By Johanna De Graffenreid
While I am fortunate to call Vermont my home, I am also proud to have spent many years of my childhood and adult life in North Carolina.
North Carolina has recently been underwater from one of the worst hurricanes in history, and understandably people in Vermont are highlighting the fact that North Carolina’s legislature banned state funded studying of sea level rise & climate change in 2012. I respond by saying that the North Carolina I grew up in has been taken over by the corporately controlled national GOP. I’m not talking about my father, who was a proud Republican for nearly all of my life. Nor am I talking about some of our ethical neighbors who feel the GOP represents them.
I’m here to warn you — vote in this November’s coming election or Vermont could be on its way to becoming the next North Carolina. That may seem like a bold claim in a state where Democrats have controlled the House in all but five years since 1992 and the Senate in all but four years in the same time. In North Carolina, Democrats had held power for 100 years — until 2010.
In 2002, while attending high school, my friends and I organized walk-offs of students as protest against the invasions of Iraq and Afghanistan. While completing my undergraduate degree in Greensboro, North Carolina, I was proud to watch as the Woolworth’s store downtown, where the sit-ins began across the South for racial justice in the 1960s, was turned into a public museum. As such, I was completely unsurprised to learn that the Warren County landfill fight, led by black and low-income rural communities in eastern North Carolina, is what led to President Bill Clinton finally putting into law the definition of environmental justice in 1994.
In 2010 it all changed. After years of putting corporate money into local elections and across the state, as well as a complacent Democratic Party focused on funding local candidates only during presidential election years, Republicans won both the House and Senate of North Carolina. That same year, they redrew our voting districts to undermine liberal and progressive turnout and limit voting rights for people of color, the elderly, and the working poor. This intention to undermine our democracy has been confirmed to be driven by racism when the U.S. Supreme Court ruled that the GOP voting lines must be redrawn — an action which unfortunately will not be complete before November.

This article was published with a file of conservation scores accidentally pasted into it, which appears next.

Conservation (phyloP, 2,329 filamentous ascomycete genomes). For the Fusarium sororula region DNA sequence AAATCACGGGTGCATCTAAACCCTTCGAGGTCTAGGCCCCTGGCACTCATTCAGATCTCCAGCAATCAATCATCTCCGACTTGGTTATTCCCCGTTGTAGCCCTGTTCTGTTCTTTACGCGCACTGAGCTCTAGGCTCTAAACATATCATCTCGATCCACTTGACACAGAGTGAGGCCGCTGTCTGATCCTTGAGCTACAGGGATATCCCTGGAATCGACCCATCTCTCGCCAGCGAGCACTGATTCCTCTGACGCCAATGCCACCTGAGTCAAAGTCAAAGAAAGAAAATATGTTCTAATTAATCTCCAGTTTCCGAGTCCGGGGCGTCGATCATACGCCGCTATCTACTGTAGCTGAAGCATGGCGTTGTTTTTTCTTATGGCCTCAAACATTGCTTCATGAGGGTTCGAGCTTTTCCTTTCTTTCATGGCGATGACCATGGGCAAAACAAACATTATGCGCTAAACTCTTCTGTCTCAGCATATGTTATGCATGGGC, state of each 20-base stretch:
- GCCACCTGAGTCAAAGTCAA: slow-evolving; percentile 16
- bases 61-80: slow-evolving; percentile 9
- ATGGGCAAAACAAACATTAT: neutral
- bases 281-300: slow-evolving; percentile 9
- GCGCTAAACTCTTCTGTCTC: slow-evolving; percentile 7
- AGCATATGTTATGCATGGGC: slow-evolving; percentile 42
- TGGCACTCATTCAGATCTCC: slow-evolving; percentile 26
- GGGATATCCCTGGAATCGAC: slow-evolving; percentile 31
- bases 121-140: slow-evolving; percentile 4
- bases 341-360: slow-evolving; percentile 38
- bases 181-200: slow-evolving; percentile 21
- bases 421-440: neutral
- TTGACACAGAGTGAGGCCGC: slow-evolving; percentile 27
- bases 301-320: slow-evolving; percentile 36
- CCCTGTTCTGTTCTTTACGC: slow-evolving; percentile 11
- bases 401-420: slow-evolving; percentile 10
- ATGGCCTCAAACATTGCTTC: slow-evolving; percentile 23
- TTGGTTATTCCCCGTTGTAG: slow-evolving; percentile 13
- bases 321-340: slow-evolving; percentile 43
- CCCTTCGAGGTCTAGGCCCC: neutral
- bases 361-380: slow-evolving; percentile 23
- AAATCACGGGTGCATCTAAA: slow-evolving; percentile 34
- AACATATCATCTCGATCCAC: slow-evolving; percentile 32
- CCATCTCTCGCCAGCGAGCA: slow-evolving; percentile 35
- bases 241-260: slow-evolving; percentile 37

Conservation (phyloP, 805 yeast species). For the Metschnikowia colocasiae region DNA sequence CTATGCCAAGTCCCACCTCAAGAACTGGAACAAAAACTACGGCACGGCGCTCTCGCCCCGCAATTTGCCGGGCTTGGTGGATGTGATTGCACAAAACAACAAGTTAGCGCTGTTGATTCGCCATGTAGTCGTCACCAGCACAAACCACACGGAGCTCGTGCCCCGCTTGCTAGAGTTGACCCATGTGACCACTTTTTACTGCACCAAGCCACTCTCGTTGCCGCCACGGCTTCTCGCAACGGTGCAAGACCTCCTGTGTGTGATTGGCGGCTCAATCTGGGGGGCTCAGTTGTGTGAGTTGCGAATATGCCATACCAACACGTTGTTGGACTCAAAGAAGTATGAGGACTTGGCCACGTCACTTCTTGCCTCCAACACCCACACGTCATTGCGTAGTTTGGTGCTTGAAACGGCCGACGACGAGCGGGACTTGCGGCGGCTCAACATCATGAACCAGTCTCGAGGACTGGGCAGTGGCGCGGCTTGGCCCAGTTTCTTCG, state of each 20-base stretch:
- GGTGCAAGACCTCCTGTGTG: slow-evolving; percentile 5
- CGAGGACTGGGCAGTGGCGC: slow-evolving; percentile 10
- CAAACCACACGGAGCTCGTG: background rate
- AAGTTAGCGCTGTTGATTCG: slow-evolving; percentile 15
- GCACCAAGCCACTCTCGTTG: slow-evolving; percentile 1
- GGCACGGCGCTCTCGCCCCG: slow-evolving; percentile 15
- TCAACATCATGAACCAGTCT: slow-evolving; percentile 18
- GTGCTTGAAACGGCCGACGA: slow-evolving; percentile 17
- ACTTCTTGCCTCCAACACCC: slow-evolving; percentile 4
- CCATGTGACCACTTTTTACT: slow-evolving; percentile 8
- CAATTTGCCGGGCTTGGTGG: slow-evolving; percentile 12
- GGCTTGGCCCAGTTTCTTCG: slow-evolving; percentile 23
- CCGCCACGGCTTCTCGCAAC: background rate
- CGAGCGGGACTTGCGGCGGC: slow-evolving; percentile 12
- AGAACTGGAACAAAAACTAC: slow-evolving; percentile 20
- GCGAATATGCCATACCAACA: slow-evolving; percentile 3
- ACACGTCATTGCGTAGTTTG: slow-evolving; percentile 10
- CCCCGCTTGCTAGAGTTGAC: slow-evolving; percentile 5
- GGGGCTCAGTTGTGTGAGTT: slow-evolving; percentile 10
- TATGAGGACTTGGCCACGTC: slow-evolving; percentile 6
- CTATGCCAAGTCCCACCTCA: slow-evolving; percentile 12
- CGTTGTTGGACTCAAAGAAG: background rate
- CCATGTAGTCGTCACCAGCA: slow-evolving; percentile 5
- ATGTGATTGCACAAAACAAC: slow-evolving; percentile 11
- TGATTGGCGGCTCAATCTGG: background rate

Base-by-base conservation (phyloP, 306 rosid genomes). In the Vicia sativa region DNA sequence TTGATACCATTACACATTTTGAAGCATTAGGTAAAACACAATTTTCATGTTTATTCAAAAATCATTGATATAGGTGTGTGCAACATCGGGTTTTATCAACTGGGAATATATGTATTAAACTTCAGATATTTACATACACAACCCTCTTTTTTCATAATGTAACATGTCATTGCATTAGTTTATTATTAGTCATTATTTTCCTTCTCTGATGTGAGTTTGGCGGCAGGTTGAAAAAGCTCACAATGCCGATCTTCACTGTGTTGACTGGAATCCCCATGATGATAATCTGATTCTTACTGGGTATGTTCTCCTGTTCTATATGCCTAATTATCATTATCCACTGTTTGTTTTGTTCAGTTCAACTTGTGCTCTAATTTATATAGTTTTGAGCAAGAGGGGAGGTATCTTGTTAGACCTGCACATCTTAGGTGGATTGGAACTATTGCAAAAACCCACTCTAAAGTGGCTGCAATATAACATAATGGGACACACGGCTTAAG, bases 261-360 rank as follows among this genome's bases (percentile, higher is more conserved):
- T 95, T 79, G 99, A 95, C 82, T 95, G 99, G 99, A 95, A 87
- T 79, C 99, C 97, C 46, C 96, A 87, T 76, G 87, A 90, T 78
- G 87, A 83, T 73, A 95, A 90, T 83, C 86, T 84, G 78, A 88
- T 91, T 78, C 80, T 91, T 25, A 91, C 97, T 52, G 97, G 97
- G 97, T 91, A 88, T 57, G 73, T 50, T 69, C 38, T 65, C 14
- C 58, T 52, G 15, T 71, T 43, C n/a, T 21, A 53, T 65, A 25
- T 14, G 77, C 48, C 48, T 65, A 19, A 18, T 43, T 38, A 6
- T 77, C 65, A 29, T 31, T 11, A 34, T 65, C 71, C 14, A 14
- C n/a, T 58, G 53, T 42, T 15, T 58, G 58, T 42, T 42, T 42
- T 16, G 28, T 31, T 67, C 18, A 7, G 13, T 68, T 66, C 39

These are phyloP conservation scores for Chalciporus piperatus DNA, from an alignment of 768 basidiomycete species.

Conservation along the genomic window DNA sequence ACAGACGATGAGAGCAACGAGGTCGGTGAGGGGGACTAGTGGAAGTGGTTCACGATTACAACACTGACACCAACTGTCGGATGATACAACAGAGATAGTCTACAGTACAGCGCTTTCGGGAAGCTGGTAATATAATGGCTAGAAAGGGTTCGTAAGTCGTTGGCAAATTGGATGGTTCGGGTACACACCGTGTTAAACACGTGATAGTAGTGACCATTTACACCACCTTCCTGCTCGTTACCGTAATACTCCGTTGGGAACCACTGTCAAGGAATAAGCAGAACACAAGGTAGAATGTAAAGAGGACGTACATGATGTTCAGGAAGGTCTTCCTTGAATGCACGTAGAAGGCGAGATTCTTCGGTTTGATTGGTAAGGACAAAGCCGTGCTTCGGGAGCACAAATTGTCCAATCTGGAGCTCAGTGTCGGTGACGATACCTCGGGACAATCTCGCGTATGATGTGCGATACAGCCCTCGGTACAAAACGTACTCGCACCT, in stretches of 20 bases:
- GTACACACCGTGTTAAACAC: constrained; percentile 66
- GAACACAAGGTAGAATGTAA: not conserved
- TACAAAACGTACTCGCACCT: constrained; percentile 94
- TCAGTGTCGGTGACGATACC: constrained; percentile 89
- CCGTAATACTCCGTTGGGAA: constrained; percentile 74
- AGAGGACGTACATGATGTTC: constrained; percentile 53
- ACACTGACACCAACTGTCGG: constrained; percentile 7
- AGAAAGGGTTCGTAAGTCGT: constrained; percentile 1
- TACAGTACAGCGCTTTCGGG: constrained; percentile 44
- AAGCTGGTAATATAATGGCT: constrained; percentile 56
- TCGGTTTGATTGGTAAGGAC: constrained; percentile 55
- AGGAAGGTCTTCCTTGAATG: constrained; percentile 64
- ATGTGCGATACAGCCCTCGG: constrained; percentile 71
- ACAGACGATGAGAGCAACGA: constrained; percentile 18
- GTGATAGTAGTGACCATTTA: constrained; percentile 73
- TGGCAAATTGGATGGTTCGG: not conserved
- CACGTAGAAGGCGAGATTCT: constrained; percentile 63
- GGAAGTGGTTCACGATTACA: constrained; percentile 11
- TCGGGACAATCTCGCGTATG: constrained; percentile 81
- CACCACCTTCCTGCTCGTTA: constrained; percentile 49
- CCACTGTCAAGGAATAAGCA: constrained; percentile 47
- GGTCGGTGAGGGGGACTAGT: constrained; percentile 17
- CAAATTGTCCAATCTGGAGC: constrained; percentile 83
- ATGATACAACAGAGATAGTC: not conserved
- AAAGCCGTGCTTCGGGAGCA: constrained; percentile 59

The national corporate controlled GOP first drafted a plan to take over state legislatures and governors offices in the early 1990s. This strategy has proven very successful, quietly winning state legislatures across the country, while some communities turn a blind eye. Today more than half of the states across the country are controlled entirely by this group of corporate national GOP sponsored leaders.
In response to this corporate conservative takeover, my fellow North Carolinians started the Moral Monday events in 2010, sparking the revival of the Poor People’s Campaign movement across the country. We took the North Carolina GOP legislature all the way to the Supreme Court to fight for our voting rights — and we won. My friends and I have protested attempts to give polluters the right to poison us — joining millions across the country to pass the the Clean Power Plan.
I’m here to warn you, the national corporate controlled Republican Party is paying attention to our elections here in Vermont — are you?
In August VTDigger reported that the DC PAC responsible for raising funds for Republican governors across the state has over $1 million to spend re-electing Gov. Scott, and GOP candidates down the ticket will benefit.
Will you join me and Rights & Democracy to defend our collective and national democracy by voting for candidates this November who support working families, as well as protecting our environment? We don’t want Vermont to end up meeting the same fate as my home state.
Don’t just vote — make phone calls, organize rides to the polls, and volunteer to knock on your neighbors’ doors.
This fall, fight like your life and our democracy depends on it — because as I can tell you from experience — it does.